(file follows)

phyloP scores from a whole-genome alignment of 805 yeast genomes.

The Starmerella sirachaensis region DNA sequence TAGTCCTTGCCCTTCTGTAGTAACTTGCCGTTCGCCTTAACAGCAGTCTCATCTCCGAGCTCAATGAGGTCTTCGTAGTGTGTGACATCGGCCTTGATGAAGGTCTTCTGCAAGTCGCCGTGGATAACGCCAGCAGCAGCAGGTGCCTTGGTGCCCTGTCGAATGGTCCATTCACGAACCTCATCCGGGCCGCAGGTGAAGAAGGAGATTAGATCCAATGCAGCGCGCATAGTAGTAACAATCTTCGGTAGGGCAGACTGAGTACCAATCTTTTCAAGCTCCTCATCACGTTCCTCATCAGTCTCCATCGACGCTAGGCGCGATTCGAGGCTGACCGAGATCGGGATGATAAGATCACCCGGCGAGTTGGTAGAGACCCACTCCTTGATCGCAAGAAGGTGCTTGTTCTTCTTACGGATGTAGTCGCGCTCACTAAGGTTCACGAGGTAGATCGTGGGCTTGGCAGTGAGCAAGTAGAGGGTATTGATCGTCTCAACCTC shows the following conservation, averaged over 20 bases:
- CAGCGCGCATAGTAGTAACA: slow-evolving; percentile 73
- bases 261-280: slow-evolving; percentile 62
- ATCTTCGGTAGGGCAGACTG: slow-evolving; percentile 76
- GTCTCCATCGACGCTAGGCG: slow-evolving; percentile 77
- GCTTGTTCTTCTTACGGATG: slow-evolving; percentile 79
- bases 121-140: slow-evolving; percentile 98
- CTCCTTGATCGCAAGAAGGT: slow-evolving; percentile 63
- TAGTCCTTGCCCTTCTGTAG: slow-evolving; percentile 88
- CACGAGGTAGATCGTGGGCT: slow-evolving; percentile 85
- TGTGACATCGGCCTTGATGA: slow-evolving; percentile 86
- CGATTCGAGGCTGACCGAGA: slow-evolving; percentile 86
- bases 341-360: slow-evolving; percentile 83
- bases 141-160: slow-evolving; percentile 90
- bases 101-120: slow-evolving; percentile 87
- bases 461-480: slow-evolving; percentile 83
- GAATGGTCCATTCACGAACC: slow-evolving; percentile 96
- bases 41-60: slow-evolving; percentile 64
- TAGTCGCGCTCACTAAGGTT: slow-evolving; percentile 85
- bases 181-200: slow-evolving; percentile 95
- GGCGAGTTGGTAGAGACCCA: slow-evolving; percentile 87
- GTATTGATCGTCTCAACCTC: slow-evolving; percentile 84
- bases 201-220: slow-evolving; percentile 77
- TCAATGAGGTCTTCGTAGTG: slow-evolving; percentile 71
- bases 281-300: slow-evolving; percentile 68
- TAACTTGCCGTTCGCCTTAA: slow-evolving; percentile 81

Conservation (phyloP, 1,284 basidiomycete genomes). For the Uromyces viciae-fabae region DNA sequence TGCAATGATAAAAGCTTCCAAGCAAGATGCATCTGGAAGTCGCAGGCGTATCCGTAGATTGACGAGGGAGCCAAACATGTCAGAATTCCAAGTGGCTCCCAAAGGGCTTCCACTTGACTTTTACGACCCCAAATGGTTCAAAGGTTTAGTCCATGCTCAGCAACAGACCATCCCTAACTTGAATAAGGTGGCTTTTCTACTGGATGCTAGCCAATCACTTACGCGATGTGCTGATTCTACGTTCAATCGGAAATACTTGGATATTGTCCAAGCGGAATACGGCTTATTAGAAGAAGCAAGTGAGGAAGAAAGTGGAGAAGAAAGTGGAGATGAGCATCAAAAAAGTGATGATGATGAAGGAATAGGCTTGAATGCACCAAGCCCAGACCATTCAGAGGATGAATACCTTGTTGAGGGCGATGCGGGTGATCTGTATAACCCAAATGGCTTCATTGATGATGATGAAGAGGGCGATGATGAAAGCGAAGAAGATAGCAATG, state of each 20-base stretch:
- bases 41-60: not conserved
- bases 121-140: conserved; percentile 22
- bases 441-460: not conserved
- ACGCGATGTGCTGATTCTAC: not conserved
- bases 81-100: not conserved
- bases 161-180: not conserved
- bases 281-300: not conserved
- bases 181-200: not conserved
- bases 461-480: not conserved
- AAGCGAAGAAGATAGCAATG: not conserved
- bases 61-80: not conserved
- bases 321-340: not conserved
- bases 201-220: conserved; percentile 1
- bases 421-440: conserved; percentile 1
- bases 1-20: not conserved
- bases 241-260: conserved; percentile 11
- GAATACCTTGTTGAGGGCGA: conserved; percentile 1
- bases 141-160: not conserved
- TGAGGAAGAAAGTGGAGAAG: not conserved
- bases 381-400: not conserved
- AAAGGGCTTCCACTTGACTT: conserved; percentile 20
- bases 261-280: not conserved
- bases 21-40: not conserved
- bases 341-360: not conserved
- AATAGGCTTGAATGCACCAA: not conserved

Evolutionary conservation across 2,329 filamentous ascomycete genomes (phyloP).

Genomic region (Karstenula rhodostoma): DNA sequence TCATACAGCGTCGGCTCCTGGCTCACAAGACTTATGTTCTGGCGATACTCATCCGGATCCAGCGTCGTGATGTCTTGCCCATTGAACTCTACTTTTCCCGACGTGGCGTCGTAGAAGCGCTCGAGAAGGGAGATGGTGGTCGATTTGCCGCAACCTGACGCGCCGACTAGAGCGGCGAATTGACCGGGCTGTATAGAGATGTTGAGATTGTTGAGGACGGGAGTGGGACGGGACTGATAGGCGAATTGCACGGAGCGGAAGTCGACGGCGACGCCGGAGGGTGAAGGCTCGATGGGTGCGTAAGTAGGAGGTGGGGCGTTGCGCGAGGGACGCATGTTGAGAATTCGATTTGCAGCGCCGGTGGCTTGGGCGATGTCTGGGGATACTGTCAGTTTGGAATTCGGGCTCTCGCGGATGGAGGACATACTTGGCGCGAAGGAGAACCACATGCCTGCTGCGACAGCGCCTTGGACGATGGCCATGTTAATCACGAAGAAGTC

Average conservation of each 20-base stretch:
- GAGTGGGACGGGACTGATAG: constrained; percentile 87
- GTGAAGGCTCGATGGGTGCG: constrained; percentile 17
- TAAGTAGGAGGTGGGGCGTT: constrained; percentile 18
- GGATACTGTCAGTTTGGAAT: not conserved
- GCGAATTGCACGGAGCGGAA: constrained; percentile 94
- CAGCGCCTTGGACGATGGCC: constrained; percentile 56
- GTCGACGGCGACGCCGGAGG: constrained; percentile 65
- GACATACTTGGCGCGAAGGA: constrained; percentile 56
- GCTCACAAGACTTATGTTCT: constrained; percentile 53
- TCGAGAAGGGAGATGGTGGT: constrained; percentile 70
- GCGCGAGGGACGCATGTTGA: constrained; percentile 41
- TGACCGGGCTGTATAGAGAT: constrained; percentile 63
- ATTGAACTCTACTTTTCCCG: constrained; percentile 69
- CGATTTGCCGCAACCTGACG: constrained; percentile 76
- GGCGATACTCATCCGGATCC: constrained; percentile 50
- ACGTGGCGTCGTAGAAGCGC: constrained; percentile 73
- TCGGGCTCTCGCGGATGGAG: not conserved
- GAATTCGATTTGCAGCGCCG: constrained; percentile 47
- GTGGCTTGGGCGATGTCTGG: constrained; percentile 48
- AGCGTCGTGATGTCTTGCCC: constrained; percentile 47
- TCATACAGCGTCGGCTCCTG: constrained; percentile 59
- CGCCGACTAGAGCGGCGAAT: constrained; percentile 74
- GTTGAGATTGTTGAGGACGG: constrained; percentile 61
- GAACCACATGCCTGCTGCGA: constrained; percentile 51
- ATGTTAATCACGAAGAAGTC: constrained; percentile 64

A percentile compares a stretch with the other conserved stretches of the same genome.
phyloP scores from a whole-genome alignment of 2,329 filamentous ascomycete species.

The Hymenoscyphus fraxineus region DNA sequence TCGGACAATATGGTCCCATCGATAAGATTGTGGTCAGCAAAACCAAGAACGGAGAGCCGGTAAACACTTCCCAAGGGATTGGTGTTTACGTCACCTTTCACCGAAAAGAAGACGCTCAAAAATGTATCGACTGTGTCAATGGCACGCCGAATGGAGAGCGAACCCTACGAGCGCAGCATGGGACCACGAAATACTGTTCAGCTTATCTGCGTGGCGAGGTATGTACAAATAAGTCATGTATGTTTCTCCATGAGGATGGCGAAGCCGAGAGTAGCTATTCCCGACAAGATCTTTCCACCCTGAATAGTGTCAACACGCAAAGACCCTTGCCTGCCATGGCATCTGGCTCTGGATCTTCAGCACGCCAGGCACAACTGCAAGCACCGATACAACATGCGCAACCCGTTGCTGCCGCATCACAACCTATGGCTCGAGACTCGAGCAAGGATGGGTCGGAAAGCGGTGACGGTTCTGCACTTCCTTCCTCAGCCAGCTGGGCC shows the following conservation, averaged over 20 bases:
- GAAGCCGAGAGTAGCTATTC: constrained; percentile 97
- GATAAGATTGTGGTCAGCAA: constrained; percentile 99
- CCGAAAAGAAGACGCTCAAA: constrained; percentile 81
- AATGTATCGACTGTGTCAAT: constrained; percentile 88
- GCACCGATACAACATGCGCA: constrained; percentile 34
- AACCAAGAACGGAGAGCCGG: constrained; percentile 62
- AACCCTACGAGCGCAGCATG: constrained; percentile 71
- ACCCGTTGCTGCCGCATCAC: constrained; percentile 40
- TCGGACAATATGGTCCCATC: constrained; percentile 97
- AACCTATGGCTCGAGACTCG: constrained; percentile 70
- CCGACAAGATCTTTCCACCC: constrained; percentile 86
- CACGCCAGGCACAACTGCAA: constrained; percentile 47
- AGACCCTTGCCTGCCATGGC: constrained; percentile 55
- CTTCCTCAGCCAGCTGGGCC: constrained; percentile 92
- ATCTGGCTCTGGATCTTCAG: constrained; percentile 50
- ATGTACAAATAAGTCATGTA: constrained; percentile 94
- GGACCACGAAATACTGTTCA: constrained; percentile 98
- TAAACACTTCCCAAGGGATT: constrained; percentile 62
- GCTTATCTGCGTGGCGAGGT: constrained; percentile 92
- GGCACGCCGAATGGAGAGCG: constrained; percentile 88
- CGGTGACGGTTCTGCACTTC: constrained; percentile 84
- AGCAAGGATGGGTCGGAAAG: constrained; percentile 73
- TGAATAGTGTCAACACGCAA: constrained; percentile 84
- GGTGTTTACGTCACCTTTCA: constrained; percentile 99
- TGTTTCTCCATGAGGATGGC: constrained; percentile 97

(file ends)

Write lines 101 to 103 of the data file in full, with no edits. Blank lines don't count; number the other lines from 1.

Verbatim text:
- GGACCACGAAATACTGTTCA: constrained; percentile 98
- TAAACACTTCCCAAGGGATT: constrained; percentile 62
- GCTTATCTGCGTGGCGAGGT: constrained; percentile 92